Digital Rochester GREAT! Awards

The students who developed the Open Video Chat proof-of-concept last Spring was recognized for their efforts last night at the first of an annual award events here in Rochester.

The web page for the awards says the following...

To recognize and celebrate the Greater Rochester community’s entrepreneurial spirit in technological achievement for advancing commerce and resource conservation.


Establish awards that are representative of Rochester’s historical and future technical development.  Build a sense of pride and community spirit. Identify distinct themes that are highly valued and sought-after in our region."

It's great to see an HFOSS project be recognized in a group of awards whose winners were primarily large and small businesses.

Congrats to Justin Lewis, Taylor Rose and Fran Rogers!

Monday, January 17, 2011

Facebook Dev Process. Compare to Open Source?

Skimmed these two interesting posts from different blogs on how Facebook's "Engineering Driven Process" works.  I can see some similarities and some differences from FOSS process.

While it's true up to a point that FOSS process differs from project to project based on the community, I think there's enough in common that an interesting piece could be written for comparing the two.

I'm not the right guy to do it.  Not an engineer and not enough FOSS experience under my belt, but I'm sure someone on the Planets would be the right person, or people, to give it a shot.

Here are the links...

The original

a detailed response thread

Looking forward to reading the future piece :-)

Sunday, January 9, 2011

FOSS@RIT: The Accomplishments of the Past Year.

Well, at my request Remy compiled a list and it blew my mind.  It's still rough,  just a first pass at a categorized list of links.  Over the next couple of weeks we'll polish it into a full article that discusses the bullet points in more detail, adds lessons learned, and lays out what we hope the next year will bring.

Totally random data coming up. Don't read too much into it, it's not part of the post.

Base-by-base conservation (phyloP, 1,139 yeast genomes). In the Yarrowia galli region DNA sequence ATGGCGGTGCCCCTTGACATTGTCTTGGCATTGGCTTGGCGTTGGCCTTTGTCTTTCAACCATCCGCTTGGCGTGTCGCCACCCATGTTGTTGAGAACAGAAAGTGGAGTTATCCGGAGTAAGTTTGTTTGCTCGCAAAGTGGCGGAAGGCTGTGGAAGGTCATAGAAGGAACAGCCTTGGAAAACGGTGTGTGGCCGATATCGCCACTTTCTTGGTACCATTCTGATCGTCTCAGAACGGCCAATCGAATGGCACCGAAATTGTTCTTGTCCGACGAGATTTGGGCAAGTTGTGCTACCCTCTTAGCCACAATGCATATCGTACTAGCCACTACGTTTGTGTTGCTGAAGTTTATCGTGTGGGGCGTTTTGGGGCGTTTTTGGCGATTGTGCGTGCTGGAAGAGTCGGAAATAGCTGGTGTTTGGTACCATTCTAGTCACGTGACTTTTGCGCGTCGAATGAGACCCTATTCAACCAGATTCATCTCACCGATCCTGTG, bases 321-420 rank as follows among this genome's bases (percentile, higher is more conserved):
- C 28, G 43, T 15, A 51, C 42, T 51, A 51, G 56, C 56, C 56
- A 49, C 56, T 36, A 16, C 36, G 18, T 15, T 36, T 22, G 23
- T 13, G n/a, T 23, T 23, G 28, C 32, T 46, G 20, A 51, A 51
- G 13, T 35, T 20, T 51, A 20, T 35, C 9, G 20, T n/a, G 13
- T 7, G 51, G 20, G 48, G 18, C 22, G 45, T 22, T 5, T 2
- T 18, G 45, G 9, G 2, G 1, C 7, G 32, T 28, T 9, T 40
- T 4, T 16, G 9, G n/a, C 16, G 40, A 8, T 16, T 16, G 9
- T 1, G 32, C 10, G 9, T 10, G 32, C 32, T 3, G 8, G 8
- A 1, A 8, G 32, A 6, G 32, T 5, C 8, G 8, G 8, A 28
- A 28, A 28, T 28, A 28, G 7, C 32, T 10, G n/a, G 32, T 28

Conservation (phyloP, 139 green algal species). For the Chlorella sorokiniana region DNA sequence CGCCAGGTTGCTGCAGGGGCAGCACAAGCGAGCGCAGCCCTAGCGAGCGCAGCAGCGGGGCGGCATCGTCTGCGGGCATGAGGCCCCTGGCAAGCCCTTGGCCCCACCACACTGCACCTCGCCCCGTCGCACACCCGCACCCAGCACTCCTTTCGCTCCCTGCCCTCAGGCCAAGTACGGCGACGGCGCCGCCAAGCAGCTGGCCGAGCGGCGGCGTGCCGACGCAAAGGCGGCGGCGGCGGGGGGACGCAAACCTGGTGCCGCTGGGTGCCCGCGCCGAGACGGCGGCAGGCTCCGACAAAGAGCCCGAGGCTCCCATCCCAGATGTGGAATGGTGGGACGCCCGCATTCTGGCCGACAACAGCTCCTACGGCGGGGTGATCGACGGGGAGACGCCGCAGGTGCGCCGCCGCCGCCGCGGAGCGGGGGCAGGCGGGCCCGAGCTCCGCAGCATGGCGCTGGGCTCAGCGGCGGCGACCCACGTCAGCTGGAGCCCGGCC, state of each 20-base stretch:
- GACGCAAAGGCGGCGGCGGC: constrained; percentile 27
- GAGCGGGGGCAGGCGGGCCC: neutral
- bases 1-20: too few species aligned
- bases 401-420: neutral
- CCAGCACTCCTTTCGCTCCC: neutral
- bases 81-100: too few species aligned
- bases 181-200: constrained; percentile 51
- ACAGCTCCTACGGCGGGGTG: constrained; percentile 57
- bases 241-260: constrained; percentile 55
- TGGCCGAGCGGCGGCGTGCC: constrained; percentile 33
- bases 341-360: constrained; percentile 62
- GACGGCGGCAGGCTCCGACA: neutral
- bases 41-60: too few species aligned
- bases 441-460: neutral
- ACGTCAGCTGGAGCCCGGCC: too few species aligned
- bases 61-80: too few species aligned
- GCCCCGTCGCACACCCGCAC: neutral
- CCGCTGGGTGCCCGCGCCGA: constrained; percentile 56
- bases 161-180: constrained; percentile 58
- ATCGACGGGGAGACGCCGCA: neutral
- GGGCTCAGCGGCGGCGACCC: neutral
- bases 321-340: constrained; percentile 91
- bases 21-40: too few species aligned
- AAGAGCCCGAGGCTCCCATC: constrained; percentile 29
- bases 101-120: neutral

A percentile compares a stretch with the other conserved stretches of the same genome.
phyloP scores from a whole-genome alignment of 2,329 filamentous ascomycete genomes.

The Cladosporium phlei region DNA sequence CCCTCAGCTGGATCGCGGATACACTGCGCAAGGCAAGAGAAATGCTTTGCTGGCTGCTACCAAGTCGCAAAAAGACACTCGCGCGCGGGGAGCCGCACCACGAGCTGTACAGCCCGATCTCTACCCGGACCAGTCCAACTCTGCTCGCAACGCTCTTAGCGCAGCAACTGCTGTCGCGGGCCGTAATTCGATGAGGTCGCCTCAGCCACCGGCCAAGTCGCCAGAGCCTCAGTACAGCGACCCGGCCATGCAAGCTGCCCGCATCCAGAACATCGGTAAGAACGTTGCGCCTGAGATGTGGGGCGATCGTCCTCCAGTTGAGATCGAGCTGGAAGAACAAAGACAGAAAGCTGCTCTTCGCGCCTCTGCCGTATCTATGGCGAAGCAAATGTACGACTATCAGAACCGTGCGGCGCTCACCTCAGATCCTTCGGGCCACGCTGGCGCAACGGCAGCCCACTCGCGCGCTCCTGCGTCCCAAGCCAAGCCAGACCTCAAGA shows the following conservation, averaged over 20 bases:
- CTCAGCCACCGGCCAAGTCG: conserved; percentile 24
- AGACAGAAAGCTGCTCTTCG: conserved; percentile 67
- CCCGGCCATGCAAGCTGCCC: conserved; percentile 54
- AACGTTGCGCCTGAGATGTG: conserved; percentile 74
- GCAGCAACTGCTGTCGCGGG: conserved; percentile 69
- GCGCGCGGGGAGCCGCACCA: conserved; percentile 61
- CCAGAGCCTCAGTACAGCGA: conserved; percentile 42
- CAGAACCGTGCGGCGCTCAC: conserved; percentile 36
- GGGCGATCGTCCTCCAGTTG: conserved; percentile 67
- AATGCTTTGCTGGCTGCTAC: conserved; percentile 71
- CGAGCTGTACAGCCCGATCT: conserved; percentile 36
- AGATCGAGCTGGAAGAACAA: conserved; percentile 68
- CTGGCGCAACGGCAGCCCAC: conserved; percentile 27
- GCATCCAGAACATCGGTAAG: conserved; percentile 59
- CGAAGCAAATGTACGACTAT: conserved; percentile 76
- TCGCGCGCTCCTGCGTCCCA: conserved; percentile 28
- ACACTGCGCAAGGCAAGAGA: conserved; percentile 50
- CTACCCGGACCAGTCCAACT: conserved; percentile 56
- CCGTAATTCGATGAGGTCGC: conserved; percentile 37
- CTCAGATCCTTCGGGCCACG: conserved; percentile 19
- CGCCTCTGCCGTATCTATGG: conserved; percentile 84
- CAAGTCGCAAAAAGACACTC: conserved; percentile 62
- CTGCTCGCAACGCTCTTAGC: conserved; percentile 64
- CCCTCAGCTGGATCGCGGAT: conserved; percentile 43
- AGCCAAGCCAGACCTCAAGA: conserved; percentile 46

Bottom line, FOSS@RIT has pulled a lot together in 12 months and none of it would have happened without the people who got us started and always have our backs...

Mel Chua
Remy Decausemaker
Luke Macken
Karlie Robinson

Other thanks to those who've given us advice, opportunities or support in other ways...

Walter Bender
David Farning
Adam Holt

Some of those who moved on, but got us up and running...

Greg DeKoenigsberg
Eric Grace
Fred Grose

Truth be told, what RIT has accomplished has been due primarily to these people and to the students.  I just  put together a class and a home base and watch them go. While all of the students who've taken the class have had an impact, these particular regulars of the FOSS Box have led the way.  All of these folks have done multiple co-ops or summer research fellowships, manage on-going projects and/or help keep the FOSS Box running.  Many of them are seriously considering Open Source as a career path, so keep your eyes out for them, they're gonna be monsters.

Nathanial Case
Christopher (wiki) Deslandes
Justin Lewis
JT Mengel
Jon Meschino
Fran Rogers
Taylor Rose
David Silverman

Here's looking forward to an equally productive 2011.


Sunday, January 2, 2011

Part Three: Open Source at the IEEE Games Innovation Conference in Hong Kong

While in Hong Kong I got an introductory e-mail from T.K. Kang, who has been active in OLPC Asia.  T. K. and I had a pleasant dinner together Monday night, my last dinner in HK before returning home.  T.K. has been very active access technology efforts throughout his career and is interested in seeing more FOSS and OLPC/Sugar efforts in this area in Asia, as he feels that Hong Kong, China and other Pacific Rim countries are far behind the state of the art.

He pointed out that there were a variety of older, but successful DOS-based programs that had potential for OLPC application if they were converted over, as their resource demands would likely be in sync with the OLPC  technology.  He is interested in writing some grants to support access technology on the OLPC platforms.

This would be an area that a team of RIT students might be able to help him pursue down the road.  We will also look into providing him with some of our 1.0 XO's to use to pilot his efforts and to have working proof of concepts to demonstrate to support his pursuit of funding for his work.

All in all, a worthy trip, from presenting on our own efforts to finding other FOSS and OLPC/Sugar contacts in Hong Kong.  I'm looking forward to a New Year full of new efforts and a second POSSE on the RIT campus!